Passing Of Colin Butler, Bee Expert

Colin Butler

The entomologist Colin Butler has passed away at the grand old age of 102. He is credited with discovering the substance produce by queen bees that attracts drones (a type of pheromone). The dubbed this as “queen substance”.

The discovery of the queen bee pheromone was of great importance, for it altered our social understanding of bees and hives and led to advancements in bee keeping and conservation. This may seem like something downscale on the list of scientific discoveries, but bees contributed an enormous amount (valued at billions of dollars) to the economy through th pollination of agricultural crops.

Colin Butler was, for many years based at the Rothamsted Experimental Station in the U.K. In 1939, The Daily Telegraph’s obituary recounts, he began work on bees, with a focus on improving honey production as part of the war effort.

His research into queen bees was pivotal, especially for protecting hives and ensuing survival when the queen dies and the process begins to find a replacement. If this goes wrong, a colony of up to 50,000 bees can collapse.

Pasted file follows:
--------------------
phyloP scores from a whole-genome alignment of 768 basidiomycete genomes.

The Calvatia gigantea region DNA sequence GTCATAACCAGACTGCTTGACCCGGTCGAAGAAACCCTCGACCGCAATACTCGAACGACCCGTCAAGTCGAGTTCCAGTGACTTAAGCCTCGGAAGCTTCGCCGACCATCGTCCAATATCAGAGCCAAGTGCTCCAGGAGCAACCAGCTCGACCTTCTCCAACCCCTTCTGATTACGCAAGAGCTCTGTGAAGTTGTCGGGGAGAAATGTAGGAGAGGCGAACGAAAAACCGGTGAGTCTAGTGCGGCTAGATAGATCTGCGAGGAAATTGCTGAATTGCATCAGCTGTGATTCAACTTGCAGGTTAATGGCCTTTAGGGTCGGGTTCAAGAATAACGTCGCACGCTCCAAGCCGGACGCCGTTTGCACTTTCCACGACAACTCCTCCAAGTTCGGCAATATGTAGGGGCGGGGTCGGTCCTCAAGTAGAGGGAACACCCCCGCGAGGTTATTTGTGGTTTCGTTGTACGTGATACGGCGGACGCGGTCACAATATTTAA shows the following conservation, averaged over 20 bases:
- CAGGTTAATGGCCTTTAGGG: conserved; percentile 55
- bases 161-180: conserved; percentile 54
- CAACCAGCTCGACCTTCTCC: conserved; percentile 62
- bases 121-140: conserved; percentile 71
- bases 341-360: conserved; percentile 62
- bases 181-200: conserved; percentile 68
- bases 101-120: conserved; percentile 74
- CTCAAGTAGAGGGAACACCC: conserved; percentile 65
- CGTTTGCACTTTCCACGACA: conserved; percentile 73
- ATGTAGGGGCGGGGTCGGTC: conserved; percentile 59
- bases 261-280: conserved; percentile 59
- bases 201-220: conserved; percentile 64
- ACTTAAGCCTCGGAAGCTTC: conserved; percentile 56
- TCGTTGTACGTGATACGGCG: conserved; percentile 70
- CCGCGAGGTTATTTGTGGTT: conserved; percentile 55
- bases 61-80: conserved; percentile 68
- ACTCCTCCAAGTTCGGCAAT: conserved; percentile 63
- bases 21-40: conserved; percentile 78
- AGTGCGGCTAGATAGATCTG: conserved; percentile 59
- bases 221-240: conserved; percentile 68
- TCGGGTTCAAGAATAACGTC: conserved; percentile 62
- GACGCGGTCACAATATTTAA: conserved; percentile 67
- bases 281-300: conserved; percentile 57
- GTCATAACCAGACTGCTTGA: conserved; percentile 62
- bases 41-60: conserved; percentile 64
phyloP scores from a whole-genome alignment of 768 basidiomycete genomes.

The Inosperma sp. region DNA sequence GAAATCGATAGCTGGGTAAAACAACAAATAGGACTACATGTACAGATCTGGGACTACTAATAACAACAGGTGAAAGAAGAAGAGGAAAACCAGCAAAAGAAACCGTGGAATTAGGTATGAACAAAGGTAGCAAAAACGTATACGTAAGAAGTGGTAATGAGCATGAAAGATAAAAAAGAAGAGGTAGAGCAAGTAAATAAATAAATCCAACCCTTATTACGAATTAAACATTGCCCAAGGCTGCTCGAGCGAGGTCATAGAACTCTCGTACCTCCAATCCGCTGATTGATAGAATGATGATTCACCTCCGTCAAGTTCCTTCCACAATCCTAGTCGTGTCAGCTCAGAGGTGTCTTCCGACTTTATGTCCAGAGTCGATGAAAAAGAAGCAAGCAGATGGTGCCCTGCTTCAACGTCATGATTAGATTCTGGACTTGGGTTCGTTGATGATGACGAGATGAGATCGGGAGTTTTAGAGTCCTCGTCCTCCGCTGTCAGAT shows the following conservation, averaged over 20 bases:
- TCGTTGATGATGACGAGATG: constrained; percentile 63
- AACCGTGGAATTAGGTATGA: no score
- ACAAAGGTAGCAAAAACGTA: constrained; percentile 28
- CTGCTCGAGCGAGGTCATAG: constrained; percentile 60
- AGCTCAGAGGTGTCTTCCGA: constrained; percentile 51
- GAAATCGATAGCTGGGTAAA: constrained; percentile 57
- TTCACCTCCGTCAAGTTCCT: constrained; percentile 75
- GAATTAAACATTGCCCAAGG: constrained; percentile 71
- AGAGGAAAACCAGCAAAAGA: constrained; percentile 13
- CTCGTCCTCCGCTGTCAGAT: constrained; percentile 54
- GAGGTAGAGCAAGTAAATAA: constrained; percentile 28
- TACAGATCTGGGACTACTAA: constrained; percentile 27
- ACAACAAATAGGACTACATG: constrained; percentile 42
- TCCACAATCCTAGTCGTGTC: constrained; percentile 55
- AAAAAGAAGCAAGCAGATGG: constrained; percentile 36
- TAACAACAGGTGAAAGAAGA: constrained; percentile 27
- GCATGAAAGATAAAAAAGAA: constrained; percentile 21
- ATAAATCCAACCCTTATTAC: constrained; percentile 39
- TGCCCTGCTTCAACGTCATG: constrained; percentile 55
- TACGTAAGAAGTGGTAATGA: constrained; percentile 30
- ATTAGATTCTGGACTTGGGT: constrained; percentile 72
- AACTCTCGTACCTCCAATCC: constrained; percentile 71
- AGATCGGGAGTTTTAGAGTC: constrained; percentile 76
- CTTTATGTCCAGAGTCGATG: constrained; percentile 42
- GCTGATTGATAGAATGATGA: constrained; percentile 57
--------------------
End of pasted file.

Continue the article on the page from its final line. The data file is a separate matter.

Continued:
To keep the social structure of bees operating, the queen must emit a chemical which keeps workers aware of her continued presence. In the absence of this pheromone, the process begins of rearing new queens, one of which becomes the new queen of the hive.

During his career he wrote several books on bees, some of which remain in publication, such as The World of the Honeybee (first issued in 1954). For his contribution to the understanding of bees, Butler was elected as a Fellow of the Royal Society and appointed an OBE.

About the author

Tim Sandle

Dr. Tim Sandle is a chartered biologist and holds a first class honours degree in Applied Biology; a Masters degree in education; and has a doctorate from Keele University.